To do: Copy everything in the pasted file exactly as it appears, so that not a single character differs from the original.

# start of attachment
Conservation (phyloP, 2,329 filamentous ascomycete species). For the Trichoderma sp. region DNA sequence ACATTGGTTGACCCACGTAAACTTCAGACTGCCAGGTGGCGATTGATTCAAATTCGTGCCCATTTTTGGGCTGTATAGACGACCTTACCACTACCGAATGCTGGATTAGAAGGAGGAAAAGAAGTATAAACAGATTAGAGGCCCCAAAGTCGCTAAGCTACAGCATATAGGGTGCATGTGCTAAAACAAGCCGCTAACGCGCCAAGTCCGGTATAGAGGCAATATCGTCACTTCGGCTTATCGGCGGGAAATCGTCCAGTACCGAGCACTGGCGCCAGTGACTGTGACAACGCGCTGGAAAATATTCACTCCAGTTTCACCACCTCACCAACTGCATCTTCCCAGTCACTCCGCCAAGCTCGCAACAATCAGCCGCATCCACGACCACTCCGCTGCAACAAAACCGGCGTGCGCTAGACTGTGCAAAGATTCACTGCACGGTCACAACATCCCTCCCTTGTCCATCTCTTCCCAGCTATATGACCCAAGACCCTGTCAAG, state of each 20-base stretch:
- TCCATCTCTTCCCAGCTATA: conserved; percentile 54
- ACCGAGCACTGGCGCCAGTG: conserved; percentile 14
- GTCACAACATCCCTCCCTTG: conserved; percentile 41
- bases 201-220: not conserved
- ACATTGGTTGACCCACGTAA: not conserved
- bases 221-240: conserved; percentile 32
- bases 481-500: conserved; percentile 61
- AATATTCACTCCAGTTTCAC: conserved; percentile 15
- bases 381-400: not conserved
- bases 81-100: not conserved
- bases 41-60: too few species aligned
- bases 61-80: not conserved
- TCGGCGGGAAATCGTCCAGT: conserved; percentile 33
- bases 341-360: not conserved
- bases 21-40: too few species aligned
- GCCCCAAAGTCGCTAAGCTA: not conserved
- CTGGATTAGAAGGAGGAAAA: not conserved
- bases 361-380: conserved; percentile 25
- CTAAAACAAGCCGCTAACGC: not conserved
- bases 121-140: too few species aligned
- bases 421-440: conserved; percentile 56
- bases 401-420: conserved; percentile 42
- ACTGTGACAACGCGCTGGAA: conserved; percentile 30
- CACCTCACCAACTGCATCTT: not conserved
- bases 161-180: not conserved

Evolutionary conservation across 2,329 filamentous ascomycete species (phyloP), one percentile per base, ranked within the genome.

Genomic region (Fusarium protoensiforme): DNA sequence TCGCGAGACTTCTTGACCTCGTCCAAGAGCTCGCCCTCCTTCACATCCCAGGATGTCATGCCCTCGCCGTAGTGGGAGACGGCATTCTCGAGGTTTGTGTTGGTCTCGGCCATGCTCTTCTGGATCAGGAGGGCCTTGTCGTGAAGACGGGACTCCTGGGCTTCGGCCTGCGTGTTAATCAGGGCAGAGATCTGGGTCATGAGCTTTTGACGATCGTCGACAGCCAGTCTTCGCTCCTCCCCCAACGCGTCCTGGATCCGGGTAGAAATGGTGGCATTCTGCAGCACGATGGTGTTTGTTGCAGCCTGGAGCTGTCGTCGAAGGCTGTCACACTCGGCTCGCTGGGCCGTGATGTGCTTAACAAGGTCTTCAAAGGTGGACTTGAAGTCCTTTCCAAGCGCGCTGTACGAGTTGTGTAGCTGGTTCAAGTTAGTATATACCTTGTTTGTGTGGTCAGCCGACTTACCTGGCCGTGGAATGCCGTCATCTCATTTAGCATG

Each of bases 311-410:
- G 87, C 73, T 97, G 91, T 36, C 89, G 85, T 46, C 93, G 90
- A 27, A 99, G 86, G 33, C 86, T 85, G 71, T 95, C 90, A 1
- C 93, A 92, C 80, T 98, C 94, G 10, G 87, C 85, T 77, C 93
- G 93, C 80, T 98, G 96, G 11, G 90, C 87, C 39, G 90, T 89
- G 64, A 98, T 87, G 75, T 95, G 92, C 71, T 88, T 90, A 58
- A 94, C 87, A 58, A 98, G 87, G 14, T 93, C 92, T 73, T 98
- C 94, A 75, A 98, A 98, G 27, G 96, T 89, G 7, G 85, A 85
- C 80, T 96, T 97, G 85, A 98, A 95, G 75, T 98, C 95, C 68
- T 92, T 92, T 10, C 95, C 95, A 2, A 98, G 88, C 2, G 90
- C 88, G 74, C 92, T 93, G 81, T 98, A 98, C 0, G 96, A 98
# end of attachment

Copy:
Conservation (phyloP, 2,329 filamentous ascomycete species). For the Trichoderma sp. region DNA sequence ACATTGGTTGACCCACGTAAACTTCAGACTGCCAGGTGGCGATTGATTCAAATTCGTGCCCATTTTTGGGCTGTATAGACGACCTTACCACTACCGAATGCTGGATTAGAAGGAGGAAAAGAAGTATAAACAGATTAGAGGCCCCAAAGTCGCTAAGCTACAGCATATAGGGTGCATGTGCTAAAACAAGCCGCTAACGCGCCAAGTCCGGTATAGAGGCAATATCGTCACTTCGGCTTATCGGCGGGAAATCGTCCAGTACCGAGCACTGGCGCCAGTGACTGTGACAACGCGCTGGAAAATATTCACTCCAGTTTCACCACCTCACCAACTGCATCTTCCCAGTCACTCCGCCAAGCTCGCAACAATCAGCCGCATCCACGACCACTCCGCTGCAACAAAACCGGCGTGCGCTAGACTGTGCAAAGATTCACTGCACGGTCACAACATCCCTCCCTTGTCCATCTCTTCCCAGCTATATGACCCAAGACCCTGTCAAG, state of each 20-base stretch:
- TCCATCTCTTCCCAGCTATA: conserved; percentile 54
- ACCGAGCACTGGCGCCAGTG: conserved; percentile 14
- GTCACAACATCCCTCCCTTG: conserved; percentile 41
- bases 201-220: not conserved
- ACATTGGTTGACCCACGTAA: not conserved
- bases 221-240: conserved; percentile 32
- bases 481-500: conserved; percentile 61
- AATATTCACTCCAGTTTCAC: conserved; percentile 15
- bases 381-400: not conserved
- bases 81-100: not conserved
- bases 41-60: too few species aligned
- bases 61-80: not conserved
- TCGGCGGGAAATCGTCCAGT: conserved; percentile 33
- bases 341-360: not conserved
- bases 21-40: too few species aligned
- GCCCCAAAGTCGCTAAGCTA: not conserved
- CTGGATTAGAAGGAGGAAAA: not conserved
- bases 361-380: conserved; percentile 25
- CTAAAACAAGCCGCTAACGC: not conserved
- bases 121-140: too few species aligned
- bases 421-440: conserved; percentile 56
- bases 401-420: conserved; percentile 42
- ACTGTGACAACGCGCTGGAA: conserved; percentile 30
- CACCTCACCAACTGCATCTT: not conserved
- bases 161-180: not conserved

Evolutionary conservation across 2,329 filamentous ascomycete species (phyloP), one percentile per base, ranked within the genome.

Genomic region (Fusarium protoensiforme): DNA sequence TCGCGAGACTTCTTGACCTCGTCCAAGAGCTCGCCCTCCTTCACATCCCAGGATGTCATGCCCTCGCCGTAGTGGGAGACGGCATTCTCGAGGTTTGTGTTGGTCTCGGCCATGCTCTTCTGGATCAGGAGGGCCTTGTCGTGAAGACGGGACTCCTGGGCTTCGGCCTGCGTGTTAATCAGGGCAGAGATCTGGGTCATGAGCTTTTGACGATCGTCGACAGCCAGTCTTCGCTCCTCCCCCAACGCGTCCTGGATCCGGGTAGAAATGGTGGCATTCTGCAGCACGATGGTGTTTGTTGCAGCCTGGAGCTGTCGTCGAAGGCTGTCACACTCGGCTCGCTGGGCCGTGATGTGCTTAACAAGGTCTTCAAAGGTGGACTTGAAGTCCTTTCCAAGCGCGCTGTACGAGTTGTGTAGCTGGTTCAAGTTAGTATATACCTTGTTTGTGTGGTCAGCCGACTTACCTGGCCGTGGAATGCCGTCATCTCATTTAGCATG

Each of bases 311-410:
- G 87, C 73, T 97, G 91, T 36, C 89, G 85, T 46, C 93, G 90
- A 27, A 99, G 86, G 33, C 86, T 85, G 71, T 95, C 90, A 1
- C 93, A 92, C 80, T 98, C 94, G 10, G 87, C 85, T 77, C 93
- G 93, C 80, T 98, G 96, G 11, G 90, C 87, C 39, G 90, T 89
- G 64, A 98, T 87, G 75, T 95, G 92, C 71, T 88, T 90, A 58
- A 94, C 87, A 58, A 98, G 87, G 14, T 93, C 92, T 73, T 98
- C 94, A 75, A 98, A 98, G 27, G 96, T 89, G 7, G 85, A 85
- C 80, T 96, T 97, G 85, A 98, A 95, G 75, T 98, C 95, C 68
- T 92, T 92, T 10, C 95, C 95, A 2, A 98, G 88, C 2, G 90
- C 88, G 74, C 92, T 93, G 81, T 98, A 98, C 0, G 96, A 98